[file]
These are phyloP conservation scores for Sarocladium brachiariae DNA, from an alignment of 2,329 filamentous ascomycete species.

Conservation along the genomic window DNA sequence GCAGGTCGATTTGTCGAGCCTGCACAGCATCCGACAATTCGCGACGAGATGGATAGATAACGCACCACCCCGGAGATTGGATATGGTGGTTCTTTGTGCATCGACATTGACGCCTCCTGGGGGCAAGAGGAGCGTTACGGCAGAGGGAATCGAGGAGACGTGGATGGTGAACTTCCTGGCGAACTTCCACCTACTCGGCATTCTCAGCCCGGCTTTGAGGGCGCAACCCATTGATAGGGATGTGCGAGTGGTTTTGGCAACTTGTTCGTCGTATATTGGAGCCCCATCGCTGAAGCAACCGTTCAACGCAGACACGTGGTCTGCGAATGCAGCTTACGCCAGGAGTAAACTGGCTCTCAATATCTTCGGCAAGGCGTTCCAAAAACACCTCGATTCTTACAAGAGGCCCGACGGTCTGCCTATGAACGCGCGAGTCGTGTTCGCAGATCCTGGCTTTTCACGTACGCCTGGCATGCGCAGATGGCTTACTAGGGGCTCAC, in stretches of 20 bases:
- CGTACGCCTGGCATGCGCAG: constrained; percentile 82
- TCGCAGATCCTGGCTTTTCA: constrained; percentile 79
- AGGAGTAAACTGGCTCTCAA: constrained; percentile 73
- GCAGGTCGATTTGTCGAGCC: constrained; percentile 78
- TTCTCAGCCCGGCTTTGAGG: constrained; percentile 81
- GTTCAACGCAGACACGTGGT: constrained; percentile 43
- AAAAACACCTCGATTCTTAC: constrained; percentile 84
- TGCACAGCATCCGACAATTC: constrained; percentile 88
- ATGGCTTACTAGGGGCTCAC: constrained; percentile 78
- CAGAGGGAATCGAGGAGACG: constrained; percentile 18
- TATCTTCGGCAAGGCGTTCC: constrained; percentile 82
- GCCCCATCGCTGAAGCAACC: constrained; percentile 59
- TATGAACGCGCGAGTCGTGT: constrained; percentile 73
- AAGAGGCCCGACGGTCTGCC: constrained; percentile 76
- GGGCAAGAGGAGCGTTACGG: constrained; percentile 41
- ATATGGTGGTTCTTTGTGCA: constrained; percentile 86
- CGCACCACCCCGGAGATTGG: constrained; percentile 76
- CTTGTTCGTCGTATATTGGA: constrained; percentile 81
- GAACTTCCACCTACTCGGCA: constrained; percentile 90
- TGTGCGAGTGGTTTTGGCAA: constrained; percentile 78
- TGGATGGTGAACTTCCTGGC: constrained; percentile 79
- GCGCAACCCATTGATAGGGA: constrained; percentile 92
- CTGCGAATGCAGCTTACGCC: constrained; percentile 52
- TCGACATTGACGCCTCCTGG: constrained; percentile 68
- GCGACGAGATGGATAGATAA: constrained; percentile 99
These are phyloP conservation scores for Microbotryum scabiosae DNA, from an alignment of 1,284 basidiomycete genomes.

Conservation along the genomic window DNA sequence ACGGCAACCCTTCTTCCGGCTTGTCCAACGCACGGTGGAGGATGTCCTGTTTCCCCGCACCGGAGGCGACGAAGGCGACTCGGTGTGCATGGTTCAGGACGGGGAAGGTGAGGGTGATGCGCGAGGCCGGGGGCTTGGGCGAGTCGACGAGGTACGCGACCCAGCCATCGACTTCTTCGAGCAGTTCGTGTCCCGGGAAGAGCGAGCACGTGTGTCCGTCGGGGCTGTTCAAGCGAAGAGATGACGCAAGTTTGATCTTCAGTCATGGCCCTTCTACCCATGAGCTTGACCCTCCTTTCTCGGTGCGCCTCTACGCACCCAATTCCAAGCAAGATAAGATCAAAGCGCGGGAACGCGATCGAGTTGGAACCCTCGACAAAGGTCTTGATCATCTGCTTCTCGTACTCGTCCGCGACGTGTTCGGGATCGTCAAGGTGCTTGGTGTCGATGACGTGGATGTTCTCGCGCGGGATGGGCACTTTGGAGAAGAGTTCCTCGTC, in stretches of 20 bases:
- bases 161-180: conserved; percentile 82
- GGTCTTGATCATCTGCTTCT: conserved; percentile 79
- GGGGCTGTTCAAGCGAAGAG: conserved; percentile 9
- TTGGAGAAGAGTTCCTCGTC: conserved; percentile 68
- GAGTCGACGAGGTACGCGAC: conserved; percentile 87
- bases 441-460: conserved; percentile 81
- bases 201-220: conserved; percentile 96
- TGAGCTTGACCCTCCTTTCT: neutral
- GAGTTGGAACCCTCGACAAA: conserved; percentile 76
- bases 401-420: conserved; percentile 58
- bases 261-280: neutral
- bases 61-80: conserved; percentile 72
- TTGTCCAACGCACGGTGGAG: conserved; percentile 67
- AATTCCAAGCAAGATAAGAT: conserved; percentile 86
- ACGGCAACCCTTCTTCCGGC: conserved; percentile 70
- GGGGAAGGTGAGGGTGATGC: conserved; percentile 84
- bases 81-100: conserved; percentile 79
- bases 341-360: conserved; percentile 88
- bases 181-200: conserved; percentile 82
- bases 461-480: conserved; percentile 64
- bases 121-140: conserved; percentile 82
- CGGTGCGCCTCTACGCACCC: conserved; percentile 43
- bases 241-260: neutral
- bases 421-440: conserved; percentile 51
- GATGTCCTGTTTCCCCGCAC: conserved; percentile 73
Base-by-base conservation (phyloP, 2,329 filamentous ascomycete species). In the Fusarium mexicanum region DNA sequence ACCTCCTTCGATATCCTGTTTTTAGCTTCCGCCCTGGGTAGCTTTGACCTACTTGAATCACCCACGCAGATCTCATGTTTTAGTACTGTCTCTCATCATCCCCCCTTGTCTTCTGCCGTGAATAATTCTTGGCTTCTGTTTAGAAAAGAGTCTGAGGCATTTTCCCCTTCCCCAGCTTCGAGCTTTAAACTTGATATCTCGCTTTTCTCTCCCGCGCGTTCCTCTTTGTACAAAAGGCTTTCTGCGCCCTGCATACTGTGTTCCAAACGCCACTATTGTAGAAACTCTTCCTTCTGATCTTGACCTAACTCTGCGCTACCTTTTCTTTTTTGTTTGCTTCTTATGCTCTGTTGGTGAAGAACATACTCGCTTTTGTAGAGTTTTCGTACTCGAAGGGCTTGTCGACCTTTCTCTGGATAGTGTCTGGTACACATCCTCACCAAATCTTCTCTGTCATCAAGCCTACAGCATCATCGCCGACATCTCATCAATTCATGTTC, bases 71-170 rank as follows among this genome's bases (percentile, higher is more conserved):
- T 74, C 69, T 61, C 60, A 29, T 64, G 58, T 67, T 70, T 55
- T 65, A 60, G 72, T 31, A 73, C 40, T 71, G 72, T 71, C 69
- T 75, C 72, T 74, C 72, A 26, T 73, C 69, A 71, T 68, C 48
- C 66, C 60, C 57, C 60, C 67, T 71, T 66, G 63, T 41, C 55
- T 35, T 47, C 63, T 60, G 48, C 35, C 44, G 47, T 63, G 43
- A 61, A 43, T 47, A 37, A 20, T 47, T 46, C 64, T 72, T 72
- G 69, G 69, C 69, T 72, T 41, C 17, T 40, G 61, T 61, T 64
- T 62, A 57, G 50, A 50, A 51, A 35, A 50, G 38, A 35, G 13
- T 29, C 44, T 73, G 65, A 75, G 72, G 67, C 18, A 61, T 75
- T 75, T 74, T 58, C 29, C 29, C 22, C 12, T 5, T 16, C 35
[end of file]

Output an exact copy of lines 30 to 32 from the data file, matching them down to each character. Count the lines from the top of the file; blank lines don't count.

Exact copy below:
- bases 161-180: conserved; percentile 82
- GGTCTTGATCATCTGCTTCT: conserved; percentile 79
- GGGGCTGTTCAAGCGAAGAG: conserved; percentile 9